What is Transculturation?

Fernando Ortiz, the Cuban anthropologist who coined the term transculturation. Editorial credit: Lena Lir / Shutterstock.com
Fernando Ortiz, the Cuban anthropologist who coined the term transculturation. Editorial credit: Lena Lir / Shutterstock.com

The phrase transculturation was first used in 1947 by Fernando Ortiz, a Cuban anthropologist who used the term to denote the converging and merging of cultures. The term encompasses the progression from one culture to another, the acquiring of another culture, as well as the subsequent emergence of a new cultural phenomenon. Transculturation can result from colonialism, particularly in the post-colonial period where the indigenous people struggle to re-acquire their sense of identity. Ortiz pointed out the destructive result of Spanish colonialism of the native population of Cuba, terming it as a "failed transculturation."

The Scope of Transculturation

Transculturation encompasses multiculturalism, interracial marriage, ethnic conflict and war, racism, culturalism, and other contexts that involve more than one culture. The concept represents one aspect of human events and the global phenomena. History has exhibited that the process of transculturation often starts with conflict. Boundary tensions is a primary trigger for conflict where communities can turn hostile to one another if they encroach close enough to each other. A group of individuals will then seek to bring peaceful resolutions by serving as go-betweens. The resolutions facilitate co-existence which brings about the merging of cultures. The obstacles to ethnoconvergence are not profound as language, being the main issue, can be overcome in one generation. Transculturation has been rendered complex in the age of globalization given the existence of the numerous layers of abstractions which characterize daily experiences. Elizabeth Kath proposes that we can no longer view the process solely in relation to face to face in the global era as we need to consider the multiple layers of abstracted interactions that are entwined through face to face interactions. Kath calls this phenomenon layers of transculturation.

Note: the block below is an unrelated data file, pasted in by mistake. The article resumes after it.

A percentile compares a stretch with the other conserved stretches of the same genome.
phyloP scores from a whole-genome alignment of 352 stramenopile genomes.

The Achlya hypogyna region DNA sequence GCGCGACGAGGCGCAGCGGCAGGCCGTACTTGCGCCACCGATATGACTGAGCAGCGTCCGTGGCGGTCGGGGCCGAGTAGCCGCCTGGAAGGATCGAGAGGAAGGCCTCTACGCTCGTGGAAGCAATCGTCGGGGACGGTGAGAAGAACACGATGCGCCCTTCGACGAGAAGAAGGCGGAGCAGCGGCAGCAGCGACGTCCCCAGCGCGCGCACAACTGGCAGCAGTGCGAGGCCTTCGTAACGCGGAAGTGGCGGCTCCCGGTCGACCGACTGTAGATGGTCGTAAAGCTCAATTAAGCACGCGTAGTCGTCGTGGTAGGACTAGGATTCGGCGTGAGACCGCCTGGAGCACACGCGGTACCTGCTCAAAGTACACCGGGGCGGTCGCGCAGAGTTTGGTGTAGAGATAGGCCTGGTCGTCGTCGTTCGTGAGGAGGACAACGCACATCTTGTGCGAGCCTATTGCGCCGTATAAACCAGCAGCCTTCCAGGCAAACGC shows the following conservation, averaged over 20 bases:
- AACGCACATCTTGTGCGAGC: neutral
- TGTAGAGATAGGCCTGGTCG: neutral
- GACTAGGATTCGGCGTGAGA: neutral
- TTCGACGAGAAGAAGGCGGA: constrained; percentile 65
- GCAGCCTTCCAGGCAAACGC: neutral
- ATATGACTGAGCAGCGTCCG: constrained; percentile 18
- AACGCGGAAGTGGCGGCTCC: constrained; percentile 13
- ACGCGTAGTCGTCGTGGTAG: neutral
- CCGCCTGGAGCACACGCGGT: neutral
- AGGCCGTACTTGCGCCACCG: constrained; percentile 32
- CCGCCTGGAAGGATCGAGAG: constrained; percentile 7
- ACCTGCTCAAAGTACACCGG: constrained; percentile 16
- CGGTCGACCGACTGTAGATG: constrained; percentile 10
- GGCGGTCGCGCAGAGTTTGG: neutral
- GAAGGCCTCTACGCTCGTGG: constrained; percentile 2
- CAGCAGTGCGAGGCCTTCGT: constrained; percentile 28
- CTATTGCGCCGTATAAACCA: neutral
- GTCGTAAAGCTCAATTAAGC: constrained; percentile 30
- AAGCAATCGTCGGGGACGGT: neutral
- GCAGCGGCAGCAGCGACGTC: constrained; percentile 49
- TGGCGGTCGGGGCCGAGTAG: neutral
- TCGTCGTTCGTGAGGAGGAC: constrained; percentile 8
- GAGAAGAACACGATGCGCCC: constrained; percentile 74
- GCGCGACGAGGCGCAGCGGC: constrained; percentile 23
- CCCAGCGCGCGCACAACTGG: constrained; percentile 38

The Phases of Transculturation

Transculturation as a process consists of four phases: capture, compromise, adjustment, and self-assertion. The first phase involves the capture by the oppressor. While illustrating this phase, Ortiz used the example of the white master enslaving black individuals against their will. The white master, who subscribes to ethnocentrism, views the black person's culture as inferior and proceeds to treat them as subjects. The second phase involves compromise. The black subject at this stage makes some adjustments to their ways to avoid punishment while the white master adjusts himself to the new environment. The adjustment period is the third stage. This phase is well illustrated in the second generation of the enslaved people in America. The subject respects the authority of his superiors on the one hand but still resents the oppression meted on him. The subject constantly struggles to find the balance between disdain and respect. The enslaved individuals lacks the freedom to fight the system and so they begin to adopt the customs and language of the white master. The fourth phase is self-assertion where although the black man has adopted other customs, he is proud of his heritage and achieves dignity. Inter-racial cooperation rises even higher although cases of prejudices are still present. Ortiz envisioned a fifth phase called integration where the society was culturally integrated, and racial factors would possess no divisive power.